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FX Review 25/03/2009

Posted by chrisdshaw in Economics, FX.
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As market commentators and some investors attempt to be calling an end to the bear market on the back of an impressive rally in equities, data from the real economy continues to deteriorate at an astonishing rate. The latest trade data from Japan, released overnight, shows a further collapse in exports; 49.3% in February from a year ago. The saving grace for the  JPY was piece of news was that imports also showed a similar dramatic fall, dropping 43% in the same period. This puts the Japanese current account in the positive territory for the first time in five months. USDJPY has grinded lower, from a high of 98.34 to 97.36, before recovering slightly. The jury is still out on the likelihood of the BoJ undertaking aggressive quantitative easing BoE and Fed style, with the Governor Shirakawa refusing to comment on that or the possibility of a zero interest rate policy. 

With little in the way of data the European morning has got off to a sluggish start. The most significant news has been the German Ifo business climate data which reached a new record low of 82.1 in March from 82.6 in February. This was in line with expectations and after an initial sell-off EURUSD rallied about 50 pips from 1.3480 to 1.3530. Earlier the EUR had reached a low against the USD of 1.342- a strong support level.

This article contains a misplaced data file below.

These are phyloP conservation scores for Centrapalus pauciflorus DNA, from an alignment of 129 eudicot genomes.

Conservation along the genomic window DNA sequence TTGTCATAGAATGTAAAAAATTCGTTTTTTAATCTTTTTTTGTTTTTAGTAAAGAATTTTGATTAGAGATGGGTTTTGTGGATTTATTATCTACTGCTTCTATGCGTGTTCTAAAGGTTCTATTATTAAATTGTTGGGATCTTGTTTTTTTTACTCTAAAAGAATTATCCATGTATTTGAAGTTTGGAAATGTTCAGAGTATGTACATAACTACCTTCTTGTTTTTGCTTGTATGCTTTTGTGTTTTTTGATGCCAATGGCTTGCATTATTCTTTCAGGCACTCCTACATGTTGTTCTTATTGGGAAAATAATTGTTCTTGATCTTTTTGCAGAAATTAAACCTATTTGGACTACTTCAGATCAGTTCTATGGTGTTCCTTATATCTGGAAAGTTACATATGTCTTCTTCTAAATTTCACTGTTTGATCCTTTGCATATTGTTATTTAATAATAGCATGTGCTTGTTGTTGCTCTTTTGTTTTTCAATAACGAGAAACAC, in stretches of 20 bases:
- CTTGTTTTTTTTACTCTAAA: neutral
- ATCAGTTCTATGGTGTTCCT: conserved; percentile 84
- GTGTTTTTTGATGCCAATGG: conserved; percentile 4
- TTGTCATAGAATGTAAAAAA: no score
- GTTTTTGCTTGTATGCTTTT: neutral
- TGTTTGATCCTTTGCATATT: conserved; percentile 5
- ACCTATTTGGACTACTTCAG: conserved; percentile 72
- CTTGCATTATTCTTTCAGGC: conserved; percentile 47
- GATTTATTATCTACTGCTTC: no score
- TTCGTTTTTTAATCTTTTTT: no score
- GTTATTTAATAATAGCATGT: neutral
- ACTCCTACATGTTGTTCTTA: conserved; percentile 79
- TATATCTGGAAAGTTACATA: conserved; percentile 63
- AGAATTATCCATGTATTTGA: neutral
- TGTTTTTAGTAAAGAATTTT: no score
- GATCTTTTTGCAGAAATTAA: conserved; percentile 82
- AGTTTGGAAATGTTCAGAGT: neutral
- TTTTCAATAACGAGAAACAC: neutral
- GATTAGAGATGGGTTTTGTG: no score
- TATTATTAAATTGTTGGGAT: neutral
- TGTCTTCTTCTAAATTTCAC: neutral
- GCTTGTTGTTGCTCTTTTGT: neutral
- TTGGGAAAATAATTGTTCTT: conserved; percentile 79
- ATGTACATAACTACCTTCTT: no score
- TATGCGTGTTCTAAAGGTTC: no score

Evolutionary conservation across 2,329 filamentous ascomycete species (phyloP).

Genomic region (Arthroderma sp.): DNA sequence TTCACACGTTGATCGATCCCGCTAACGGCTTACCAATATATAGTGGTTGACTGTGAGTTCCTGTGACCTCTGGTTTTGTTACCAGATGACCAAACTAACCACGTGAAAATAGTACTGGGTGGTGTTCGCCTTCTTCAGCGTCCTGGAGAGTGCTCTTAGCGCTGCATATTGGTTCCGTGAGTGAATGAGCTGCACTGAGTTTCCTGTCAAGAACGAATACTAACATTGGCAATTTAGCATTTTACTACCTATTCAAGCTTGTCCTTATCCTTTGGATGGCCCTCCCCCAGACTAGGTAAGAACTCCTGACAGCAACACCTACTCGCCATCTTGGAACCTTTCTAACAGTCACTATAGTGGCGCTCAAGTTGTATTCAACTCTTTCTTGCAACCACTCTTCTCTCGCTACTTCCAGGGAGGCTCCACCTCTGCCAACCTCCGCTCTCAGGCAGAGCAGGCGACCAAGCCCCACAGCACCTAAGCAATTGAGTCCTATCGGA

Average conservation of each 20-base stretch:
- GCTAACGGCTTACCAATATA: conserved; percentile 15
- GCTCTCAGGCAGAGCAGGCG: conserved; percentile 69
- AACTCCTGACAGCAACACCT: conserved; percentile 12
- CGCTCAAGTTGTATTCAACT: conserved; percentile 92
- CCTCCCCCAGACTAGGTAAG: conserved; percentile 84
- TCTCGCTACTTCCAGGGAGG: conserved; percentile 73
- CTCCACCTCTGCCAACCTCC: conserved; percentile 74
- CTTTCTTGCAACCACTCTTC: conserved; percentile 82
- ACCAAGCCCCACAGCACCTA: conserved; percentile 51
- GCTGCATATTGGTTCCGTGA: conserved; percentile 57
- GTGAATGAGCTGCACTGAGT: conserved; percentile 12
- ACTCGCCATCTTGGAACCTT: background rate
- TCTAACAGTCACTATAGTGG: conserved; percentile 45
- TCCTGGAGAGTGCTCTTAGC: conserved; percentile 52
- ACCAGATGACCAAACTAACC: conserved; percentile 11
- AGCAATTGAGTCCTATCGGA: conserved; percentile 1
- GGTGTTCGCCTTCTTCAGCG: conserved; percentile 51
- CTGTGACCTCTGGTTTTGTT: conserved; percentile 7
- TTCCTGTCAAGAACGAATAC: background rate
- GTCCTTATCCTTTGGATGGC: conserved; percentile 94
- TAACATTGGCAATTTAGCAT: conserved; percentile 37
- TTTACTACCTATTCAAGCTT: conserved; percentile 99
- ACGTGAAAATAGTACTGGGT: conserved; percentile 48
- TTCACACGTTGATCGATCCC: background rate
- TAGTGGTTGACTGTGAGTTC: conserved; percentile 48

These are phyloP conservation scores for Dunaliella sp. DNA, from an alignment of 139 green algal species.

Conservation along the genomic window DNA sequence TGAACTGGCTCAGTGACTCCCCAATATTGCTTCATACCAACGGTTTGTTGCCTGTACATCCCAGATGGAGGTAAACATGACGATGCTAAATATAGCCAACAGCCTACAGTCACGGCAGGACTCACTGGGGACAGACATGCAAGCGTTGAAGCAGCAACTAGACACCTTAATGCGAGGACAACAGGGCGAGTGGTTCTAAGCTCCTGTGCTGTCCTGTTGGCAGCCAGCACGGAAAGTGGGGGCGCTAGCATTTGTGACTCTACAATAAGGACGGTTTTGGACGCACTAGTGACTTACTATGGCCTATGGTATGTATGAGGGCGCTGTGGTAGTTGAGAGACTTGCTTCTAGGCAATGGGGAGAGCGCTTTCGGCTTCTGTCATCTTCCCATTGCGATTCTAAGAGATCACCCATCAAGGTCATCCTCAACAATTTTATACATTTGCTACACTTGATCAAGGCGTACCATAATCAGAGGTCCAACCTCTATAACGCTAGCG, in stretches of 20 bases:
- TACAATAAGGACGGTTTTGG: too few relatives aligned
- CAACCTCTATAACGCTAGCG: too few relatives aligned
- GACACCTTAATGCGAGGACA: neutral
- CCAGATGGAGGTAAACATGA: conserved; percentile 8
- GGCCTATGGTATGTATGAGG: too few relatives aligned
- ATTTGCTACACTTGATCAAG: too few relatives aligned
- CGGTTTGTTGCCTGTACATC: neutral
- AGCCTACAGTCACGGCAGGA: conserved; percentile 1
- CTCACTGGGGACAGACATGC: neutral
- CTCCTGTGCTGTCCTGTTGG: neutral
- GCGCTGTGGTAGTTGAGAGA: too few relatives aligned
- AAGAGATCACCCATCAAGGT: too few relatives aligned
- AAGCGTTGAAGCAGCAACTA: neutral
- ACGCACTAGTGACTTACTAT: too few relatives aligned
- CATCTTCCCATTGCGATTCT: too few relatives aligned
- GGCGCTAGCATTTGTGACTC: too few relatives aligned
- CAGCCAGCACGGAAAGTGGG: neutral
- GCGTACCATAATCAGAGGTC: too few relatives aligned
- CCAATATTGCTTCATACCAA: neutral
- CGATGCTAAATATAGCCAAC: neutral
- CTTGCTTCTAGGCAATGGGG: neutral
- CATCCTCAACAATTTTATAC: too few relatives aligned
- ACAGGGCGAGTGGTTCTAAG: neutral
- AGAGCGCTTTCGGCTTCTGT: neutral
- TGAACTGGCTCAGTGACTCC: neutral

In the UK the CBI Distributive Trades Survey showed a marked deterioration in March, with a reading of -44 compared with -25 in February. The news had little impact on the GBP, although the data points to a much worse than expected retail sales figure out tomorrow. A public spat between the Government and the Bank of England has developed following Mervyn King’s comments yesterday that the UK should be cautious at expanding the fiscal deficit. These comments came at the same time that Gordon Brown was beginning his world tour calling for a coordinated stimulus agreement at the G20 meeting. A government spokesman stated that a further stimulus would not be ruled out. This highly unusual public disagreement should bear down on the GBP as will investor nervousness over today’s failure of the today’s auction of GBP 1.75bn worth of 40 year bonds. Gilts have slumped on the back of the news. This is likely to greatly weaken Gordon Brown’s hand in his call for further stimulus measures.

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